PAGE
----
Epidermal growth factor (2–50 ng/ml), prepared from mouse submaxillary glands, stimulated growth and the synthesis of non-collagenous proteins and hyaluronic acid, but inhibited collagen synthesis in cultured human skin fibroblasts, both stimulation and inhibition being dose-dependent. All these effects may be intrinsic functions of the epidermal growth factor molecule, because these effects were cancelled by the co-presence of antiserum specific for epidermal growth factor and because they were also observed following the addition of human epidermal growth factor produced urogastrone cDNA. On the other hand, l-ascorbate (vitamin C) stimulated growth and collagen synthesis, as well as synthesis of non-collagenous proteins, with no significant effect on hyaluronic acid synthesis.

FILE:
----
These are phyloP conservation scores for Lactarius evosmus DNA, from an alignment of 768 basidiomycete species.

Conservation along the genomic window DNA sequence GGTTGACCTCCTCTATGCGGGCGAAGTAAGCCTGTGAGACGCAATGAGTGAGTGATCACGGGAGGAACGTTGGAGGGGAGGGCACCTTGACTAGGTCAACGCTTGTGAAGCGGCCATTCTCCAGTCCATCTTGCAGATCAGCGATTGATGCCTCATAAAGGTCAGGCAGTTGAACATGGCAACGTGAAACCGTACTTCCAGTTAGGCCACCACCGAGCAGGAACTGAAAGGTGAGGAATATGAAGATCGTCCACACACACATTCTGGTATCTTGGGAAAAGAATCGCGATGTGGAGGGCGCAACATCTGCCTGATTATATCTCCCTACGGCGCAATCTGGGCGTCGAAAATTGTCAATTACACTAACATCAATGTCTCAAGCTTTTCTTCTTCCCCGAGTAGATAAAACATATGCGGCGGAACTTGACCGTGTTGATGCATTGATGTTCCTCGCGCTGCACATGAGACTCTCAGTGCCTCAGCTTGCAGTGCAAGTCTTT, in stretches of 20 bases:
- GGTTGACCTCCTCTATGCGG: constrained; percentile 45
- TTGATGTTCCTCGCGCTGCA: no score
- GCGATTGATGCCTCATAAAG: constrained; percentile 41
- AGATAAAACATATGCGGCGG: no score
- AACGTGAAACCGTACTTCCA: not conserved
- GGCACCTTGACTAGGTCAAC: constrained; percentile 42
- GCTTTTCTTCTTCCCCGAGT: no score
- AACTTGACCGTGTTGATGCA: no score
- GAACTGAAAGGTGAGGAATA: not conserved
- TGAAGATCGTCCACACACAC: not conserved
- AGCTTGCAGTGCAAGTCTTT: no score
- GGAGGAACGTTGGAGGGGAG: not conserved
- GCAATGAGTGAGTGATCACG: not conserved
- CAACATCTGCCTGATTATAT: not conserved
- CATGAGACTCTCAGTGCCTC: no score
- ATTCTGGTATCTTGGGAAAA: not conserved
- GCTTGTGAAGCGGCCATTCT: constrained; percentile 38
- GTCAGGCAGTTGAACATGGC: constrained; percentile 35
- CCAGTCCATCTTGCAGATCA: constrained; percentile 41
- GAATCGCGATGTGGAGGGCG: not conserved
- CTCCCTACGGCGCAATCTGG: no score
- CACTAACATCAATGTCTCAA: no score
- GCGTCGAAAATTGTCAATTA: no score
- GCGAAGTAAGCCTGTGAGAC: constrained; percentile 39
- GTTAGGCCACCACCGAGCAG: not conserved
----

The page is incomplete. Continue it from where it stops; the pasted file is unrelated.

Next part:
Co-presence of epidermal growth factor and ascorbate gave additive effects on growth and protein synthesis of the cells. These results suggest that the two growth-promoting factors, epidermal growth factor and l-ascorbate, modulate metabolism of extracellular matrix components as well as cell growth in a quite different manner in human skin fibroblasts.